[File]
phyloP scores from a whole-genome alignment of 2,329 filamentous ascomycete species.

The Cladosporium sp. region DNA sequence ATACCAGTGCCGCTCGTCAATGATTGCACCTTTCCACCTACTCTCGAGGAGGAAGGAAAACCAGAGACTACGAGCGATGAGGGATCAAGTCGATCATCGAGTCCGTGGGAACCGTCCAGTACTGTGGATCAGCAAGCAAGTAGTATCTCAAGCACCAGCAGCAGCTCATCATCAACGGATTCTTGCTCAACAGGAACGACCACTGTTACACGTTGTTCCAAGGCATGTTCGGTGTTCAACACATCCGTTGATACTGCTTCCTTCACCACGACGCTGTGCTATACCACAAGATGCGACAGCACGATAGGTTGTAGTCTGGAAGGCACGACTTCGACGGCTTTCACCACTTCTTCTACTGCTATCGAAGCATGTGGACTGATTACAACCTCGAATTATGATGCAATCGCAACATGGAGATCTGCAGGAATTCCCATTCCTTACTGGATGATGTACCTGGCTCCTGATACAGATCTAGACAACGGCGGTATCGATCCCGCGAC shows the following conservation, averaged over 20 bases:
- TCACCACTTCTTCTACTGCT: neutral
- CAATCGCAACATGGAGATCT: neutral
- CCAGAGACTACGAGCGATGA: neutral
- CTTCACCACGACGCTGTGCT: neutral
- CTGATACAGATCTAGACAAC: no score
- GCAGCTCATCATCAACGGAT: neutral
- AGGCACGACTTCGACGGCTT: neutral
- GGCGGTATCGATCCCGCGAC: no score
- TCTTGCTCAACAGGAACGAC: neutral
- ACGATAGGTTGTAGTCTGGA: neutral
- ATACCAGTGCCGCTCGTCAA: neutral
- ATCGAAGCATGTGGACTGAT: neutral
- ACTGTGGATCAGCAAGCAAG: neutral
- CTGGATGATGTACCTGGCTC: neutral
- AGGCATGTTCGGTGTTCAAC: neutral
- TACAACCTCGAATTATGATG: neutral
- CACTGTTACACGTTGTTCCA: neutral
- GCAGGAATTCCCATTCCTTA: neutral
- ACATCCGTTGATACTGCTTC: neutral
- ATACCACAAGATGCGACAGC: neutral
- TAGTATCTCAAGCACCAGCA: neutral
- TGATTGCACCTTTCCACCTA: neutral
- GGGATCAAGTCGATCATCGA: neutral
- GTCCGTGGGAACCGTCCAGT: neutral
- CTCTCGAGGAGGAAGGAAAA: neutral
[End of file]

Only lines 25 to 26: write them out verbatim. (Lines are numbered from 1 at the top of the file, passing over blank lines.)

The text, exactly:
- GGGATCAAGTCGATCATCGA: neutral
- GTCCGTGGGAACCGTCCAGT: neutral